Psych Congress Remembers and Honors Eric Arauz
ORLANDO, Fla.—The kickoff keynote address at the annual Psych Congress conference has been named after former Steering Committee member Eric C. Arauz, MLER, who passed away at age 47 this year.
The announcement was made by Steering Committee member Andrew Penn, RN, MS, NP, CNS, APRN-BC, before this year’s keynote presentation.
“Eric [in 2013] was the first kickoff keynote speaker that Psych Congress ever had,” Penn said. “To honor Eric and to keep his memory and the impact that he made on this meeting alive, I’m happy to announce that the kickoff keynote address from this day forward will now be called the Eric Arauz Memorial Keynote Address.”
Arauz’s 2013 address, in Las Vegas, Nevada, was “both inspiring and uncomfortable,” said Penn, a psychiatric nurse practitioner and Associate Clinical Professor, University of California, San Francisco, School of Nursing.
“It was inspiring because he reminded us of the value of our work, the reason why we get out of bed every morning and go to the hospital, to the clinic, to the prison, wherever it is that we interact with our patients,” Penn recalled.
“It was uncomfortable because his unflinching account of his own struggles reminded us that none of us are immune from mental illness.” Arauz was a trauma survivor and had been diagnosed with bipolar disorder, addiction, and post-traumatic stress disorder.
Penn recalled that he first heard Arauz speak in 2010, when he delivered the keynote address at the annual conference of the American Psychiatric Nurses Association. Arauz had only recently started speaking publicly.“His story and how he came through the torments of bipolar disorder, addiction, and trauma at the hands of both his father and psychiatric hospitals to becoming a successful public speaker and mental health advocate and consultant was not only so compelling you could hear a pin drop in that room of 2000 people. But by the time he was done there was not a dry eye in the house.”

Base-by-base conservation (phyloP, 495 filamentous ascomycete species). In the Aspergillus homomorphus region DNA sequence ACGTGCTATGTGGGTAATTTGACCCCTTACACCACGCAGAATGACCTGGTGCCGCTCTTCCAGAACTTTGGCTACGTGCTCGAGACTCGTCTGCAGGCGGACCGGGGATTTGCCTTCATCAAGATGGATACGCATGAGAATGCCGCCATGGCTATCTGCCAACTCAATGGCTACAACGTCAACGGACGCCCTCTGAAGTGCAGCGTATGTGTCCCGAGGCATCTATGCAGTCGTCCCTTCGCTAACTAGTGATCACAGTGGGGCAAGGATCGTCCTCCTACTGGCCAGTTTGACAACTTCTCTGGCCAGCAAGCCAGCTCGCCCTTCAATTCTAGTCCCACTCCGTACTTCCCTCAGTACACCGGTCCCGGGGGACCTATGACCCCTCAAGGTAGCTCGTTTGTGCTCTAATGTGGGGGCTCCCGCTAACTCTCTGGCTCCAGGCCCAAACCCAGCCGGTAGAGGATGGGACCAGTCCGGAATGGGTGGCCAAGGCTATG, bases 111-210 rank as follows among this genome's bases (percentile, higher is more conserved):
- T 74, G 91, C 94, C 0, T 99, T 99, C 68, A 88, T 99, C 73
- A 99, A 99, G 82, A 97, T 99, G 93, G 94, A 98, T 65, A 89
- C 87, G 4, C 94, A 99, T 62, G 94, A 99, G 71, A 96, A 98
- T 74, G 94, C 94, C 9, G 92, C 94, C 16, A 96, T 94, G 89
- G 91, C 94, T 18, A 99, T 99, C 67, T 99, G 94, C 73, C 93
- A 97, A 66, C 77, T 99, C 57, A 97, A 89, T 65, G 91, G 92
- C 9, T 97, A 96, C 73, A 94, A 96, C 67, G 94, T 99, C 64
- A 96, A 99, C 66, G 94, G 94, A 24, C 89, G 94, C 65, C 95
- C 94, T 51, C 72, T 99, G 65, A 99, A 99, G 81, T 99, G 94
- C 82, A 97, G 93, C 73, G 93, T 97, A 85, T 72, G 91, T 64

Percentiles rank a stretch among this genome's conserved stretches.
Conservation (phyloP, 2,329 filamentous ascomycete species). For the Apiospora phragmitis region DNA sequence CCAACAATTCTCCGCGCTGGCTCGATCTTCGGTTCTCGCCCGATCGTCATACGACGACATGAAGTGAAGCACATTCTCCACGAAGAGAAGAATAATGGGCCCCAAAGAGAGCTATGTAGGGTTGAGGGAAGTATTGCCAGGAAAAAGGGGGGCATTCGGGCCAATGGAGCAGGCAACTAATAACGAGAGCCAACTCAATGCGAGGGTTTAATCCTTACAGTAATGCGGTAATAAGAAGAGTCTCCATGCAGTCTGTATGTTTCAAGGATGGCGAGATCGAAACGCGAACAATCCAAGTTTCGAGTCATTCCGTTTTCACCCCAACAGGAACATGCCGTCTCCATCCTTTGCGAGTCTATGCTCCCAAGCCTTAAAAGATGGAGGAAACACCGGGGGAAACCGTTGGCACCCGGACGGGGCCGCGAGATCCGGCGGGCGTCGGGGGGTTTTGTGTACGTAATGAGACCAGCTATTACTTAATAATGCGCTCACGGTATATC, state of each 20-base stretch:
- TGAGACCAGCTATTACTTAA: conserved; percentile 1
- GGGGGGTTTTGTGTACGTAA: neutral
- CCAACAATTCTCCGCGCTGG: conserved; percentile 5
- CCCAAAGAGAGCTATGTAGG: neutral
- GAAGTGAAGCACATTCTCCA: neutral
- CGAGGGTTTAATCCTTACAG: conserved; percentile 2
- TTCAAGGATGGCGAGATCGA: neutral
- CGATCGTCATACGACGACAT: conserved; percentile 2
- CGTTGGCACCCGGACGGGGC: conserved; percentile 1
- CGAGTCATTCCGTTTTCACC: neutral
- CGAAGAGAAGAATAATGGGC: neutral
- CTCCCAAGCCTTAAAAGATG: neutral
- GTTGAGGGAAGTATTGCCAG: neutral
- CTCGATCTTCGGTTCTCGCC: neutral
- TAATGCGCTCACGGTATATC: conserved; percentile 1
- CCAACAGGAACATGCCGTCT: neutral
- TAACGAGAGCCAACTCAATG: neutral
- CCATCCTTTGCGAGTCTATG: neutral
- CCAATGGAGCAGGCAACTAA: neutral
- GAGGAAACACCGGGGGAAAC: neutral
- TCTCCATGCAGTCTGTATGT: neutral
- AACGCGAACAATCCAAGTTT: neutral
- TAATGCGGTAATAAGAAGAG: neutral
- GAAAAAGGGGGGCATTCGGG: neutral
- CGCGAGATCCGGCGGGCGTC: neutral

A FITTING PRESENTATION
The first Eric Arauz Memorial Keynote Address was given after the announcement by Stephen W. Porges, PhD, Distinguished University Scientist, Indiana University Bloomington and Professor, Department of Psychiatry, University of North Carolina at Chapel Hill.
Dr. Porges gave attendees an in-depth explanation of the Polyvagal Theory, which he proposed in 1994. It emphasizes the importance of the physiological state in the expression of behavioral problems and psychiatric disorders.
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